Port Hardy mayor Dennis Dugas. (Dennis Dugas photo)

Port Hardy mayor talks two years in office, ready to move forward in 2021

Port Hardy mayor Dennis Dugas tackles a number of different topics in an interview with the Gazette.

Despite COVID-19 still wreaking havoc, Port Hardy mayor Dennis Dugas is ready to move forward in 2021.

Dugas agreed to a phone interview with the North Island Gazette to discuss his two-year anniversary as mayor.

Looking back, how was 2020 overall?

It didn’t start off that great, we had an eight month logging strike, and then COVID-19 hit so that put some more pressure on us and how we do things in our community with regards to social gatherings and events. Recreation activities came to a grounding halt, we didn’t have much for Canada Day, Filomi Days, the pumpkin walk and our annual Christmas parade, so as far as community events that we all enjoy and expect every year, it all disappeared.

Overall though, everyone managed this crazy situation we found ourselves in and we did a lot of work on the arena, parks and rec have done a great job, and considering all the situations that we had to deal with, we’re in a good spot to start off 2021.

Looking forward, what does the district have planned for 2021?

One thing we’re really excited about seeing get off the ground is the North Island Seniors’ Housing Foundation’s proposal to build units up by the North Island Mall.

We’re really excited about that getting approved so the project can move forward. The District of Port Hardy has been a part of the process, we’re supplying some land for them, and we’re very supportive of that project moving ahead.

Another exciting thing for our community is the North Island Crisis Centre, along with the Mount Waddington Health Network, put forth a proposal for a Youth Foundry which will be developing over the next year or so.

Two years into your term, is there anything you wish council had done differently?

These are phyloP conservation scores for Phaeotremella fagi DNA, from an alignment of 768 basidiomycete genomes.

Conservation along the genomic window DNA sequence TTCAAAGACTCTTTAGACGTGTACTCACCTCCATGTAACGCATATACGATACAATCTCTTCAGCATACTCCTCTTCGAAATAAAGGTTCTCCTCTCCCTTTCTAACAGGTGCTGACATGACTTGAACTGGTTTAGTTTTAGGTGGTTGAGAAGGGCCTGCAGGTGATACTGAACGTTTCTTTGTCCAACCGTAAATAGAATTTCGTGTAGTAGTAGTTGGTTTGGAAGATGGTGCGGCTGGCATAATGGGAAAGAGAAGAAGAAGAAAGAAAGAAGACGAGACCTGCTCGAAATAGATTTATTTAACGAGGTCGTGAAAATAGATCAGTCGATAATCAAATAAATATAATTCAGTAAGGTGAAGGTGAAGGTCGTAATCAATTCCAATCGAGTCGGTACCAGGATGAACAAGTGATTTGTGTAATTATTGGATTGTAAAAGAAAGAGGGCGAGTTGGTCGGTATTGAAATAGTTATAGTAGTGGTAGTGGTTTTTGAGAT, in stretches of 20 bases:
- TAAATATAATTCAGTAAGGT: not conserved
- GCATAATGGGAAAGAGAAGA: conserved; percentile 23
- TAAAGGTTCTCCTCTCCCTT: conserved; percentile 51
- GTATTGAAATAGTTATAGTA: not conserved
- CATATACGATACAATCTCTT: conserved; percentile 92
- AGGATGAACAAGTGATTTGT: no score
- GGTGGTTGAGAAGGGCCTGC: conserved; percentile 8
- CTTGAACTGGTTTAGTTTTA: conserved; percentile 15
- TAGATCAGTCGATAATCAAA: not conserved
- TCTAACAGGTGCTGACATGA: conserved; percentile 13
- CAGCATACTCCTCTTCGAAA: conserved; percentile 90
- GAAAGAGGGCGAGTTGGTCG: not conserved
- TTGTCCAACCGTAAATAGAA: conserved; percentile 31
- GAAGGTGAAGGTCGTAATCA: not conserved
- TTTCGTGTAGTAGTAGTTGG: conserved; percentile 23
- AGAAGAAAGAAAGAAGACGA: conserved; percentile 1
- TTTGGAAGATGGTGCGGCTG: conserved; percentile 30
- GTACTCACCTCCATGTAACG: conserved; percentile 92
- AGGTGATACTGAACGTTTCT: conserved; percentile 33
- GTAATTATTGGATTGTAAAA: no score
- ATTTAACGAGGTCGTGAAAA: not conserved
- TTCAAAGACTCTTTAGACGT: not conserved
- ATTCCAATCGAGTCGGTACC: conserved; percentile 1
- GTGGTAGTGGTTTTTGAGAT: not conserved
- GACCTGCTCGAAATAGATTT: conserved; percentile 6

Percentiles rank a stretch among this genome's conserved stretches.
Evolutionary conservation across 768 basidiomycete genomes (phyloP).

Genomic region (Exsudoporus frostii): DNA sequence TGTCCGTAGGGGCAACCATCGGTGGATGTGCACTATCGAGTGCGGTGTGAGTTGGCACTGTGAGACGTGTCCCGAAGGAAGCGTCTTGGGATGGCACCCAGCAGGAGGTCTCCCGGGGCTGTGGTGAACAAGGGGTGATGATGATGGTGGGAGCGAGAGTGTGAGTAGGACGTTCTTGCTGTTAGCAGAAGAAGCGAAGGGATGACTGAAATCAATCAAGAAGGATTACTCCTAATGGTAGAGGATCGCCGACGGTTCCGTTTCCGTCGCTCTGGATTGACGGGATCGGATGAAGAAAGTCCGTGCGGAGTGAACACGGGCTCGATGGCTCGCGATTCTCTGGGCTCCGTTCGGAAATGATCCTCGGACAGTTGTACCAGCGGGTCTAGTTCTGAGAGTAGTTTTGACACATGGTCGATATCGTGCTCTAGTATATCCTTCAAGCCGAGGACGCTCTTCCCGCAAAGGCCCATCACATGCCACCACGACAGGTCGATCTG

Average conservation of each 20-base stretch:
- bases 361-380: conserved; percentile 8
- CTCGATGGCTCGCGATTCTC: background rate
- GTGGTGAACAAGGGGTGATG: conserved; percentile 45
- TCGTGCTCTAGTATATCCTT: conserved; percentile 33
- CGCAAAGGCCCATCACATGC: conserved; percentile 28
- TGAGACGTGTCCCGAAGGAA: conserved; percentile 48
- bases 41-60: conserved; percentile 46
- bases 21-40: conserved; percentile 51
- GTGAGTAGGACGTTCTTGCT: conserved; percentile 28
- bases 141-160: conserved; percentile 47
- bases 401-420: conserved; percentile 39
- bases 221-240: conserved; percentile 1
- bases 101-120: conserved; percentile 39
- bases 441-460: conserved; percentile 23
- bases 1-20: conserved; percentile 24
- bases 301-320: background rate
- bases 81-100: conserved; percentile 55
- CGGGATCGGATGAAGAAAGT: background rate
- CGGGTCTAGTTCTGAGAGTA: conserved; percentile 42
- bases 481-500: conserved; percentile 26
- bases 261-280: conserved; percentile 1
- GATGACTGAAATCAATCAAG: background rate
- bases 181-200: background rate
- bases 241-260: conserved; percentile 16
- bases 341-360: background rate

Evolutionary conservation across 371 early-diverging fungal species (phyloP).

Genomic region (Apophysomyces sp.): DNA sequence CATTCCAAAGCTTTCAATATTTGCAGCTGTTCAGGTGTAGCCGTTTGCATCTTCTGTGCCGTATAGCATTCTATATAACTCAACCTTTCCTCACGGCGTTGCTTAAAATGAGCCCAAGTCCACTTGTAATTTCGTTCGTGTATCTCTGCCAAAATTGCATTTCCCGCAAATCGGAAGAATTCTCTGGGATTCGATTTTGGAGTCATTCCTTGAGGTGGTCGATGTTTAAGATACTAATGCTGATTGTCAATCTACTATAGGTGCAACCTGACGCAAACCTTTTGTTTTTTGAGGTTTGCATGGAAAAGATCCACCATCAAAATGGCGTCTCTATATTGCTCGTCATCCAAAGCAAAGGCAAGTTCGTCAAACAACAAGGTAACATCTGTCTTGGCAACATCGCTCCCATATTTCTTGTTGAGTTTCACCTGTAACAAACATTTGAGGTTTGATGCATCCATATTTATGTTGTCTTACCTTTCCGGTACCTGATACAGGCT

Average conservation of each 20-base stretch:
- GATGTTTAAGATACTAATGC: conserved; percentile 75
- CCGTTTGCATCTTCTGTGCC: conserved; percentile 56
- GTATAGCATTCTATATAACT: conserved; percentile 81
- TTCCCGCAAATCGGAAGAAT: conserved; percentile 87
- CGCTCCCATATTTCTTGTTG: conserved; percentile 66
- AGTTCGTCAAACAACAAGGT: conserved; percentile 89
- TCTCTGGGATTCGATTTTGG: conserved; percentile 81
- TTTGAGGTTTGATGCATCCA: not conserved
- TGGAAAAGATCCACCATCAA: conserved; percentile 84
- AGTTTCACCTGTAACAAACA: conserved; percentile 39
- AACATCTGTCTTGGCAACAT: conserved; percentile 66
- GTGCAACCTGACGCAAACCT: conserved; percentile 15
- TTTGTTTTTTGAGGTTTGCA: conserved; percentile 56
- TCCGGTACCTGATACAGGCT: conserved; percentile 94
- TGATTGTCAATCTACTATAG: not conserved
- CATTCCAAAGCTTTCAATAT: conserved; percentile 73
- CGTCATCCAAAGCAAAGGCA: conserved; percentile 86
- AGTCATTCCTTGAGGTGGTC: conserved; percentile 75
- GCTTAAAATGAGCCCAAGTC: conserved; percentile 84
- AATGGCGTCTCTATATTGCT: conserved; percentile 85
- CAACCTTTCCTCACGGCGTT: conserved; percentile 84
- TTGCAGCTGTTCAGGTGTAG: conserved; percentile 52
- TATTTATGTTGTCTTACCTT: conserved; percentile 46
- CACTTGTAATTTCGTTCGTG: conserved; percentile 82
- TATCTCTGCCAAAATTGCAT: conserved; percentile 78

I’m really happy with what’s happened in the last two years. You always want to do things bigger and better, but a lot of the projects we do are based on grant funding.

Unfortunately we didn’t get the funding to build a brand new swimming pool, so we had to put in for a grant to update our old swimming pool, which we haven’t heard back about yet.

What are some things you’re proud of accomplishing so far in your term?

We’ve just hired a director of recreation. Tanya Kaul is going to be working here putting together events in our facilities and she’s also going to be looking at outdoor areas in our community, like our parks and whatnot.

I’m also very proud of our staff and our employees that work for the District of Port Hardy. They do their utmost to make sure the community gets the most bang for their buck, and of course our councillors for the dedication they put in by bringing their concerns to the table and doing what’s best for the municipality.

What does being a North Island politician mean to you?

For myself personally, it has a lot to do with living in this community for 50 years.

I’ve always felt that Port Hardy was a great place to live, to raise your family and to visit, and I always wanted to just be a part of the community with regards to how we can make it bigger and better for everybody, now and in the future. It’s fun and I enjoy it. And I really appreciate the fact I’ve been given the opportunity as a councillor and now as a mayor to be in that position.

Let’s talk fish farms. What do you want to see happen for the industry?

The Indigenous nations in our area and our municipality here in the north part of the Regional District of Mount Waddington, we are heavily involved with the fish farm industry and we want to make sure that it continues to be sustainable. I know there’s been a lot of discussion about the industry, but with all of the information that I’ve attained, I truly believe that fish farms can coexist with other industries in the same environment.

There was a decision made recently in the Discovery Islands to have fish farms removed from the area, but unfortunately the discussion didn’t continue and ask why they can’t coexist in the same environment. A lot of the production from those Mowi farms comes to our processing plant in Port Hardy, and if that’s gone… we’re in a scary predicament with regards to what the future holds for our community.

Any thoughts on a new industry potentially coming to town, like a mine?

Obviously that would be exciting, they’ve been doing a lot of drilling in this end of the island for the last 10 years, but it’s all based on the market. Supply and demand.

Then you’ve got the environmental issues, you’ve got the traditional territory issues, so it really takes a long time for a project like that to come together. Economic development in an area, if it’s environmentally sound, is a great thing.

Anything you want to say to the community?

We’re the best place to live in the North Island. I think our town has got a lot of services, and it’s the last stop on the highway.

When people come up here they like what we have to offer, they like the nature, and there’s lots of opportunities for employment.


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